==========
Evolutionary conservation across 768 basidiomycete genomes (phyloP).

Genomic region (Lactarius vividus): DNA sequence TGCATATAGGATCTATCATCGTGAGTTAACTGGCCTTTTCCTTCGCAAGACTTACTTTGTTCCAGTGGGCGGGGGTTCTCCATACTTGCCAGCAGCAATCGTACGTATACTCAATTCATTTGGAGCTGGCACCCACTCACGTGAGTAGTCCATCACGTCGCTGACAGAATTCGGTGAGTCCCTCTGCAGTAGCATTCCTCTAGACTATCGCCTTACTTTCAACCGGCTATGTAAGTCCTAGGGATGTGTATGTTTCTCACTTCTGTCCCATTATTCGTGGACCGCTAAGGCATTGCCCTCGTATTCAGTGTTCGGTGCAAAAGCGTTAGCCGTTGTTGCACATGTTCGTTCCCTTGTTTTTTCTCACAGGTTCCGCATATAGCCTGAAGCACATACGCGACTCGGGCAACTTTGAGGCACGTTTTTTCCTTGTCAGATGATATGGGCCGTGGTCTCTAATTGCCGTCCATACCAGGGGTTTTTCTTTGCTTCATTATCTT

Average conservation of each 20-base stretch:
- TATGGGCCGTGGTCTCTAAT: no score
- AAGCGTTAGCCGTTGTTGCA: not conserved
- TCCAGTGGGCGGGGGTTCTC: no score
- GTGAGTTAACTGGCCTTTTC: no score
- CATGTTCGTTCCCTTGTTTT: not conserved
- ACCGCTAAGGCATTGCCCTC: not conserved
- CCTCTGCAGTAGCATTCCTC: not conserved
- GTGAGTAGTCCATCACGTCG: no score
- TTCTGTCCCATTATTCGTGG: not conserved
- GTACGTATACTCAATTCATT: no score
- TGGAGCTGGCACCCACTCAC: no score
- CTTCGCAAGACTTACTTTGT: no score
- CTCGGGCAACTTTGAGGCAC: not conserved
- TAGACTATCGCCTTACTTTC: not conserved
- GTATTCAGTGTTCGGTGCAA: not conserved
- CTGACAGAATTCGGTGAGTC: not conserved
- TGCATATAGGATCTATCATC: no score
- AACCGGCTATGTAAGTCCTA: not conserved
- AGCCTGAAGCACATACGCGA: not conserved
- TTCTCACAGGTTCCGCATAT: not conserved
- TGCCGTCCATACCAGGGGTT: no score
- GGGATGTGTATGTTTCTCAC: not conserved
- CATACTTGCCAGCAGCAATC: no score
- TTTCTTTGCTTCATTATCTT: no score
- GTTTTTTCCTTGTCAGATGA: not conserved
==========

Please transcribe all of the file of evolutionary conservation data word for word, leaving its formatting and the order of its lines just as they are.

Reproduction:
Evolutionary conservation across 768 basidiomycete genomes (phyloP).

Genomic region (Lactarius vividus): DNA sequence TGCATATAGGATCTATCATCGTGAGTTAACTGGCCTTTTCCTTCGCAAGACTTACTTTGTTCCAGTGGGCGGGGGTTCTCCATACTTGCCAGCAGCAATCGTACGTATACTCAATTCATTTGGAGCTGGCACCCACTCACGTGAGTAGTCCATCACGTCGCTGACAGAATTCGGTGAGTCCCTCTGCAGTAGCATTCCTCTAGACTATCGCCTTACTTTCAACCGGCTATGTAAGTCCTAGGGATGTGTATGTTTCTCACTTCTGTCCCATTATTCGTGGACCGCTAAGGCATTGCCCTCGTATTCAGTGTTCGGTGCAAAAGCGTTAGCCGTTGTTGCACATGTTCGTTCCCTTGTTTTTTCTCACAGGTTCCGCATATAGCCTGAAGCACATACGCGACTCGGGCAACTTTGAGGCACGTTTTTTCCTTGTCAGATGATATGGGCCGTGGTCTCTAATTGCCGTCCATACCAGGGGTTTTTCTTTGCTTCATTATCTT

Average conservation of each 20-base stretch:
- TATGGGCCGTGGTCTCTAAT: no score
- AAGCGTTAGCCGTTGTTGCA: not conserved
- TCCAGTGGGCGGGGGTTCTC: no score
- GTGAGTTAACTGGCCTTTTC: no score
- CATGTTCGTTCCCTTGTTTT: not conserved
- ACCGCTAAGGCATTGCCCTC: not conserved
- CCTCTGCAGTAGCATTCCTC: not conserved
- GTGAGTAGTCCATCACGTCG: no score
- TTCTGTCCCATTATTCGTGG: not conserved
- GTACGTATACTCAATTCATT: no score
- TGGAGCTGGCACCCACTCAC: no score
- CTTCGCAAGACTTACTTTGT: no score
- CTCGGGCAACTTTGAGGCAC: not conserved
- TAGACTATCGCCTTACTTTC: not conserved
- GTATTCAGTGTTCGGTGCAA: not conserved
- CTGACAGAATTCGGTGAGTC: not conserved
- TGCATATAGGATCTATCATC: no score
- AACCGGCTATGTAAGTCCTA: not conserved
- AGCCTGAAGCACATACGCGA: not conserved
- TTCTCACAGGTTCCGCATAT: not conserved
- TGCCGTCCATACCAGGGGTT: no score
- GGGATGTGTATGTTTCTCAC: not conserved
- CATACTTGCCAGCAGCAATC: no score
- TTTCTTTGCTTCATTATCTT: no score
- GTTTTTTCCTTGTCAGATGA: not conserved